words, the lack of a (proper) education is a

for a long time. Are we using our limited

new risk.

resources in a sufficiently effective and selec

tive way?

Trying to combine the demands of

Originally, people expected that the average

a family with work has become increasingly

career path lasted “until death.” The pen-

difficult. There are significantly more two-

sion was a buffer in case ageing outlasted this

income households/single parents. The lack

scenario. Today, we expect much more out of

of time for both responsibilities is a new risk.

the same pension. A pension is expected to maintain a person’s standard of living after he or she has completed his or her time of active work. Although the retirement age has remained the same, due to progress made by medical science, life expectancies have

dramatically increased. It is for this reason that the active time of work has been -- relatively speaking -- shortened. Furthermore, there are relatively less resources available in comparison to relatively more expenditures. Connected to the ageing of the population and lower birth rates, the financing of pensions in particular and social security in general is heavily under pressure. The objectives of social security must be brought into line again with the available means.

40

41


Solidarity without borders? When the reality no longer sufficiently meets expectations, then, people become more critical with respect to social security. Support is gradually weakened. This is clear from the very strong growth of private insurances (pensions, hospitalization, etc...).

Solidarity in social security takes place at a number of levels:

In this

way, solidarity also comes under pressure.

Furthermore, solidarity is not always desired. The first form of undesired solidarity can develop out of a lack of controls. For example, whenever the unemployed do not put forth enough effort to get a new job, then, they create avoidable expenditures and, hence, higher premiums for others. The same is true for those, who are guilty of procuring fraudulent benefits. Social security is not unconditional. Social rights stand over and against social responsibilities. The rules of the game must be respected by everyone.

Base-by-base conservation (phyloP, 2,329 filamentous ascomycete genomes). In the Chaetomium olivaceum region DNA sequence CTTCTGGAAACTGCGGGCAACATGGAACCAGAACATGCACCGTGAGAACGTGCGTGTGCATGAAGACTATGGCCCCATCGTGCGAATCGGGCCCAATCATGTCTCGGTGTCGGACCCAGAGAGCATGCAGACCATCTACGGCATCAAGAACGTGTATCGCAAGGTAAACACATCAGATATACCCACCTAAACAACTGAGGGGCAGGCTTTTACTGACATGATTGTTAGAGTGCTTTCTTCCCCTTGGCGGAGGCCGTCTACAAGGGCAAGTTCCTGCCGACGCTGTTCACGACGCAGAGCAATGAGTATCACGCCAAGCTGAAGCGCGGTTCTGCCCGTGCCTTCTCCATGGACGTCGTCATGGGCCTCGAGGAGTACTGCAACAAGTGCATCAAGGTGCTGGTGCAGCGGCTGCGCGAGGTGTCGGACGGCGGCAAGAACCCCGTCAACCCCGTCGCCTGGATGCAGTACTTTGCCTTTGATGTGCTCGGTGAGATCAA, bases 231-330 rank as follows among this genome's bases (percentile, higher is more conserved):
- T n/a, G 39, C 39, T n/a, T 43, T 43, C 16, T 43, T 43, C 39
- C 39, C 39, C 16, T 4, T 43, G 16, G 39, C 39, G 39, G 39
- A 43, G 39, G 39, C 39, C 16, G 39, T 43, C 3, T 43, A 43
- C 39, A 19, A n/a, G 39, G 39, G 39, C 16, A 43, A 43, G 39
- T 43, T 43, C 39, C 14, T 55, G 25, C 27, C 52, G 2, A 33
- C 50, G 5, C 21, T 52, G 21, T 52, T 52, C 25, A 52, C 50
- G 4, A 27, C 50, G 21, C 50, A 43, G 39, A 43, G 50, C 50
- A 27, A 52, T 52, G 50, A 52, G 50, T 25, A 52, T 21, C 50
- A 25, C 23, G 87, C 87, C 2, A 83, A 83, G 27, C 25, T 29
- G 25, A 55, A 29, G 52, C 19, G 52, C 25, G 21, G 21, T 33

Solidarity between high and low incomes. This type of soli-

Sometimes, however, the rules of the game

The concept “solidarity” requires some ex-

darity especially stems from the fact that

are under discussion. Also, “pure” solidarity

planation. For example, it is not the case that

in Belgium salary contributions are unlim-

is not always desired. A large group of people

the payment of unemployment or medical

ited, while limits exist for the calculation of

think that they pay a very great deal and get

benefits automatically means that we are in

the payment.

In fact this translates into a

very little in return. What happens at the end

solidarity with the unemployed or the sick.

relatively small difference between the maxi-

of a career illustrates this problem clearly.

Solidarity occurs when people are prepared

mum and the minimum allowances.

Whoever steps out of the labour market at a

to convert a portion of their contribution,

young age, contributes less to social security,

which they pay into the social insurance pool,

Solidarity with respect

but will nevertheless receive social benefits

into rights for others (thereby revoking some

to families with (and without)

for a longer period. Here, we are concerned

of their own rights). In private insurance, a

children. Everyone contributes to the fi-

about the amount that one receives for re-

“pure” solidarity does not exist, because there

nancing of child support. The pension rights

tirement: a pension that is based on an in-

is a direct relationship between the contribu-

for a married couple are higher than those of

complete career is lower than a pension that

tion that is paid and the payment that fol-

a single person even when the contributions

is based on a complete career; nevertheless,

lows, e.g. when a house burns down. He, who

were identical .

the difference that one receives remains rela-

pays nothing, gets nothing in return. He, who pays much, is repaid proportionately. In

tively insignificant. The problem becomes Solidarity between

clearer in the case of the Belgian early retire-

social security, this is different, which means

those with a normal working

ment plan that is meant to “bridge” the pe-

that additional forms of insurance (e.g. 2nd

life and those with a short-

riod between the earlier ending of one’s ca-

and 3rd pillar pensions, hospitalization) do

(ened) working life.

reer and the standard retirement age (“bridge

not come under the heading of “social secu-

pension”). Not only is society in solidarity

rity.” “Private social security” is a contradic-

with the pensioner by financing unemploy-

tion in terms.

ment benefits until the age of 65, but the society allows the person to continue to build full retirement rights over the entire “bridge” period. The solidarity that is required of those, who remain in the labour market, is quite extensive. Can this be defended, when the average benefit payment is heavily under pressure?